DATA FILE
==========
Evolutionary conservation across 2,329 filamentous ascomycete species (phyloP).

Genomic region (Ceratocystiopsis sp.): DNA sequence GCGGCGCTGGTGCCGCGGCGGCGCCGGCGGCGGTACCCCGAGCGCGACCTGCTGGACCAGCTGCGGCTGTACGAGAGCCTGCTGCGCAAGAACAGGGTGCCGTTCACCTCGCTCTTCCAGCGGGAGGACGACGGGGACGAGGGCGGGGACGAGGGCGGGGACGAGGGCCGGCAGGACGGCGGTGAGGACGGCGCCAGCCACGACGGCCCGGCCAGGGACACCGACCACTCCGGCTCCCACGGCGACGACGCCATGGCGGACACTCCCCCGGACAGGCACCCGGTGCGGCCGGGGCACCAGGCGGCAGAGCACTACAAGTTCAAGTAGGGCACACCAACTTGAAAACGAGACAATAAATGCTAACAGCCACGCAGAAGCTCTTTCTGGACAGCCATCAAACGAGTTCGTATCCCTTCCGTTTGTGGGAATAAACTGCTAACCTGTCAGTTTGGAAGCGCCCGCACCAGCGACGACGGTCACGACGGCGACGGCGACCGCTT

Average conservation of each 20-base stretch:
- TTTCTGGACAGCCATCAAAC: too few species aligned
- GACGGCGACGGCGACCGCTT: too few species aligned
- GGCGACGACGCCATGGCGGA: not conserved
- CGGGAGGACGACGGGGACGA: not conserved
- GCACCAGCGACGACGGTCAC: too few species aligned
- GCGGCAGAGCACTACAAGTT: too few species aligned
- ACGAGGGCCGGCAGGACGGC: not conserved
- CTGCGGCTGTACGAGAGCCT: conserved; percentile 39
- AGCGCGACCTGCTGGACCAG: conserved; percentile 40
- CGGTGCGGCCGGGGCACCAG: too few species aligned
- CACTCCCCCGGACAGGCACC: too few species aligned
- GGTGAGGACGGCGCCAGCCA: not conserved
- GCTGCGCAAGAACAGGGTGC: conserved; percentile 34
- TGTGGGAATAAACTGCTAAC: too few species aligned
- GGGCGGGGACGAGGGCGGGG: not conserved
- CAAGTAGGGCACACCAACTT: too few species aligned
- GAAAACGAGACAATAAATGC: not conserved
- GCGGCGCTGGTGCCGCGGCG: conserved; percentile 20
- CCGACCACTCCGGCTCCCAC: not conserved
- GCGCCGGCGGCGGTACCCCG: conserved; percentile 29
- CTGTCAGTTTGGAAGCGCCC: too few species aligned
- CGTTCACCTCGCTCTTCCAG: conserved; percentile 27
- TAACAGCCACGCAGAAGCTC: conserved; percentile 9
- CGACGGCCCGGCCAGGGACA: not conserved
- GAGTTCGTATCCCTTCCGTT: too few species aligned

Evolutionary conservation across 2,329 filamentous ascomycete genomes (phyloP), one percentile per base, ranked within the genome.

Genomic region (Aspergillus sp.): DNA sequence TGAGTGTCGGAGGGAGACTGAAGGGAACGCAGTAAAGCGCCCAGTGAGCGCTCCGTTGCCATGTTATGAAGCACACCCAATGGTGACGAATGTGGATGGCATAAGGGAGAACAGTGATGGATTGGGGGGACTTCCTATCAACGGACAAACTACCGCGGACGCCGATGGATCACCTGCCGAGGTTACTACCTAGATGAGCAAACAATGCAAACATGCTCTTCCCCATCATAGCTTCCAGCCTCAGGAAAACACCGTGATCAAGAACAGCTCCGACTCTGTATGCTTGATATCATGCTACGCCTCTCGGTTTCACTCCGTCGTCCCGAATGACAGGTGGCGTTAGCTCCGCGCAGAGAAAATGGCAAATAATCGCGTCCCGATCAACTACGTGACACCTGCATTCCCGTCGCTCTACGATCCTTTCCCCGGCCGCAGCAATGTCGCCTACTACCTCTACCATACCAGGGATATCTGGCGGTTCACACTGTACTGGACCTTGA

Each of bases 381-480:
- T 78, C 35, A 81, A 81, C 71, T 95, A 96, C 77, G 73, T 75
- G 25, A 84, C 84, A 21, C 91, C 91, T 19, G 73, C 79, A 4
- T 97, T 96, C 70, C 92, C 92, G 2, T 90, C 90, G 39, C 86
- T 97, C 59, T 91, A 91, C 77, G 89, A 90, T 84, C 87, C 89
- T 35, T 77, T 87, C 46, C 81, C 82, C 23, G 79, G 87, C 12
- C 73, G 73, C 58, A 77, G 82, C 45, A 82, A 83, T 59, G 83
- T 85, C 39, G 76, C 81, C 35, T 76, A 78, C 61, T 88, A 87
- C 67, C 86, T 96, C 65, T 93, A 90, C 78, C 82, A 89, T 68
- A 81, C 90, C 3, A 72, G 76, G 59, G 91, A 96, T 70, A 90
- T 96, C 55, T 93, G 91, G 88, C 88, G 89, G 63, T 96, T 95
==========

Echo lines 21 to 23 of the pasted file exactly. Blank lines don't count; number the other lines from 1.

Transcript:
- GCGGCGCTGGTGCCGCGGCG: conserved; percentile 20
- CCGACCACTCCGGCTCCCAC: not conserved
- GCGCCGGCGGCGGTACCCCG: conserved; percentile 29